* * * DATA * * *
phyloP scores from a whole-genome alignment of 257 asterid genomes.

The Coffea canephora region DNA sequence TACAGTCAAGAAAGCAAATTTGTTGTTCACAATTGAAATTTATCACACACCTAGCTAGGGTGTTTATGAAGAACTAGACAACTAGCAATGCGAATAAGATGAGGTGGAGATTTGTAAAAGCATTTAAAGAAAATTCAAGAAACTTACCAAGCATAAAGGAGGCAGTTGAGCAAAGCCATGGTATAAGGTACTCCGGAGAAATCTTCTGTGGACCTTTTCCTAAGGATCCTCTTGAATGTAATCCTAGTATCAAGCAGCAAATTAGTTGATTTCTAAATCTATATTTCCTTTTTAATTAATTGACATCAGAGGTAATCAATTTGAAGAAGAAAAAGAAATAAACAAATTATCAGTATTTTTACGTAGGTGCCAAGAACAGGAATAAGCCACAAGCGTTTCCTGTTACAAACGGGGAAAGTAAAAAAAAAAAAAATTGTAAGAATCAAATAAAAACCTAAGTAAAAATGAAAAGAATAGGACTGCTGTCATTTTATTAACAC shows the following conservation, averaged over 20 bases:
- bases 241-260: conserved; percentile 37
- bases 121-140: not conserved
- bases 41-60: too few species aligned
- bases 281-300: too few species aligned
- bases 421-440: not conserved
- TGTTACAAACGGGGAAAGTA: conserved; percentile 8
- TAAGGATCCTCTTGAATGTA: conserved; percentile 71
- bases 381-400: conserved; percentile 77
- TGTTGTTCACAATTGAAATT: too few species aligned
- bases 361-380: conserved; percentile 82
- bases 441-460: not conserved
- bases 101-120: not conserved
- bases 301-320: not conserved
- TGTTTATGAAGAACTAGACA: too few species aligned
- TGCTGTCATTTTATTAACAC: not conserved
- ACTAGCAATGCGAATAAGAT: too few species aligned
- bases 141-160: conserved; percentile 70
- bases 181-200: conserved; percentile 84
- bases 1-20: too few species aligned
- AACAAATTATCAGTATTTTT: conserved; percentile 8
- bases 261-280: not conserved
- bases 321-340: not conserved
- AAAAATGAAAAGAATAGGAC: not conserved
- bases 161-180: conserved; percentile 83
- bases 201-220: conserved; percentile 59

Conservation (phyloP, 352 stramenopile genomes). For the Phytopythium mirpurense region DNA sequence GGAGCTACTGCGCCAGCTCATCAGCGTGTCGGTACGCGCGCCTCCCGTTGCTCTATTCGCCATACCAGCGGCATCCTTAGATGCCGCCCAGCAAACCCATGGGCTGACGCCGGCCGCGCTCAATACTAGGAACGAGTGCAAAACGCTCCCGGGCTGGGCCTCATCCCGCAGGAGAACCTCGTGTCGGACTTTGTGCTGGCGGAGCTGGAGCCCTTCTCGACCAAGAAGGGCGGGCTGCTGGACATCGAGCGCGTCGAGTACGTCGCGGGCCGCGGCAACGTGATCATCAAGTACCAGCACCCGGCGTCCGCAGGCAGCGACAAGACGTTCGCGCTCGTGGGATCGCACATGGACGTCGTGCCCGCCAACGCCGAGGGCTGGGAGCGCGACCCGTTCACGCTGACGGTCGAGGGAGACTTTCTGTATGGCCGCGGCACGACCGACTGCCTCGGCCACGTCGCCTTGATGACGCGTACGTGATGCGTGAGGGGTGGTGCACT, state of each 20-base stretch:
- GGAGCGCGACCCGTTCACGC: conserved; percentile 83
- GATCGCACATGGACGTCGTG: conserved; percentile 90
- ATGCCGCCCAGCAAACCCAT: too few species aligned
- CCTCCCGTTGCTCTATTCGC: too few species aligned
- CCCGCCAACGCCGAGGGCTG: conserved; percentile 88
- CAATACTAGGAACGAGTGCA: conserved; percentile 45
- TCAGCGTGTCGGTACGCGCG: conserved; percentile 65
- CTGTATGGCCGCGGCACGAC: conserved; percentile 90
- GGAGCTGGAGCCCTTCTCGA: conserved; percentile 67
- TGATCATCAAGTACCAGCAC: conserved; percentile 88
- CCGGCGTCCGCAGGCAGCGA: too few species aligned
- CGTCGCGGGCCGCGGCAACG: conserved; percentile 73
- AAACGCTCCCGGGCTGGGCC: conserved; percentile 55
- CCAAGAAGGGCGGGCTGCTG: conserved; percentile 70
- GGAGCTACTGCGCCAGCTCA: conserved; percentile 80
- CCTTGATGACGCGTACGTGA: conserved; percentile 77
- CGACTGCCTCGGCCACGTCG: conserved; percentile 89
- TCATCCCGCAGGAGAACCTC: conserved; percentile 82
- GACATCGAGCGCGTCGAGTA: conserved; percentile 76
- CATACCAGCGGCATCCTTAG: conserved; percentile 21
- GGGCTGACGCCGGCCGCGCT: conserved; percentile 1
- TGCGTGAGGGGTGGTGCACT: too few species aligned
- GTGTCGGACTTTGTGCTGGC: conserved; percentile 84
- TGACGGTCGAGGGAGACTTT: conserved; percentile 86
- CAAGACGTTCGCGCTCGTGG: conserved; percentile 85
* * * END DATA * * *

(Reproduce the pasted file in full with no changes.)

phyloP scores from a whole-genome alignment of 257 asterid genomes.

The Coffea canephora region DNA sequence TACAGTCAAGAAAGCAAATTTGTTGTTCACAATTGAAATTTATCACACACCTAGCTAGGGTGTTTATGAAGAACTAGACAACTAGCAATGCGAATAAGATGAGGTGGAGATTTGTAAAAGCATTTAAAGAAAATTCAAGAAACTTACCAAGCATAAAGGAGGCAGTTGAGCAAAGCCATGGTATAAGGTACTCCGGAGAAATCTTCTGTGGACCTTTTCCTAAGGATCCTCTTGAATGTAATCCTAGTATCAAGCAGCAAATTAGTTGATTTCTAAATCTATATTTCCTTTTTAATTAATTGACATCAGAGGTAATCAATTTGAAGAAGAAAAAGAAATAAACAAATTATCAGTATTTTTACGTAGGTGCCAAGAACAGGAATAAGCCACAAGCGTTTCCTGTTACAAACGGGGAAAGTAAAAAAAAAAAAAATTGTAAGAATCAAATAAAAACCTAAGTAAAAATGAAAAGAATAGGACTGCTGTCATTTTATTAACAC shows the following conservation, averaged over 20 bases:
- bases 241-260: conserved; percentile 37
- bases 121-140: not conserved
- bases 41-60: too few species aligned
- bases 281-300: too few species aligned
- bases 421-440: not conserved
- TGTTACAAACGGGGAAAGTA: conserved; percentile 8
- TAAGGATCCTCTTGAATGTA: conserved; percentile 71
- bases 381-400: conserved; percentile 77
- TGTTGTTCACAATTGAAATT: too few species aligned
- bases 361-380: conserved; percentile 82
- bases 441-460: not conserved
- bases 101-120: not conserved
- bases 301-320: not conserved
- TGTTTATGAAGAACTAGACA: too few species aligned
- TGCTGTCATTTTATTAACAC: not conserved
- ACTAGCAATGCGAATAAGAT: too few species aligned
- bases 141-160: conserved; percentile 70
- bases 181-200: conserved; percentile 84
- bases 1-20: too few species aligned
- AACAAATTATCAGTATTTTT: conserved; percentile 8
- bases 261-280: not conserved
- bases 321-340: not conserved
- AAAAATGAAAAGAATAGGAC: not conserved
- bases 161-180: conserved; percentile 83
- bases 201-220: conserved; percentile 59

Conservation (phyloP, 352 stramenopile genomes). For the Phytopythium mirpurense region DNA sequence GGAGCTACTGCGCCAGCTCATCAGCGTGTCGGTACGCGCGCCTCCCGTTGCTCTATTCGCCATACCAGCGGCATCCTTAGATGCCGCCCAGCAAACCCATGGGCTGACGCCGGCCGCGCTCAATACTAGGAACGAGTGCAAAACGCTCCCGGGCTGGGCCTCATCCCGCAGGAGAACCTCGTGTCGGACTTTGTGCTGGCGGAGCTGGAGCCCTTCTCGACCAAGAAGGGCGGGCTGCTGGACATCGAGCGCGTCGAGTACGTCGCGGGCCGCGGCAACGTGATCATCAAGTACCAGCACCCGGCGTCCGCAGGCAGCGACAAGACGTTCGCGCTCGTGGGATCGCACATGGACGTCGTGCCCGCCAACGCCGAGGGCTGGGAGCGCGACCCGTTCACGCTGACGGTCGAGGGAGACTTTCTGTATGGCCGCGGCACGACCGACTGCCTCGGCCACGTCGCCTTGATGACGCGTACGTGATGCGTGAGGGGTGGTGCACT, state of each 20-base stretch:
- GGAGCGCGACCCGTTCACGC: conserved; percentile 83
- GATCGCACATGGACGTCGTG: conserved; percentile 90
- ATGCCGCCCAGCAAACCCAT: too few species aligned
- CCTCCCGTTGCTCTATTCGC: too few species aligned
- CCCGCCAACGCCGAGGGCTG: conserved; percentile 88
- CAATACTAGGAACGAGTGCA: conserved; percentile 45
- TCAGCGTGTCGGTACGCGCG: conserved; percentile 65
- CTGTATGGCCGCGGCACGAC: conserved; percentile 90
- GGAGCTGGAGCCCTTCTCGA: conserved; percentile 67
- TGATCATCAAGTACCAGCAC: conserved; percentile 88
- CCGGCGTCCGCAGGCAGCGA: too few species aligned
- CGTCGCGGGCCGCGGCAACG: conserved; percentile 73
- AAACGCTCCCGGGCTGGGCC: conserved; percentile 55
- CCAAGAAGGGCGGGCTGCTG: conserved; percentile 70
- GGAGCTACTGCGCCAGCTCA: conserved; percentile 80
- CCTTGATGACGCGTACGTGA: conserved; percentile 77
- CGACTGCCTCGGCCACGTCG: conserved; percentile 89
- TCATCCCGCAGGAGAACCTC: conserved; percentile 82
- GACATCGAGCGCGTCGAGTA: conserved; percentile 76
- CATACCAGCGGCATCCTTAG: conserved; percentile 21
- GGGCTGACGCCGGCCGCGCT: conserved; percentile 1
- TGCGTGAGGGGTGGTGCACT: too few species aligned
- GTGTCGGACTTTGTGCTGGC: conserved; percentile 84
- TGACGGTCGAGGGAGACTTT: conserved; percentile 86
- CAAGACGTTCGCGCTCGTGG: conserved; percentile 85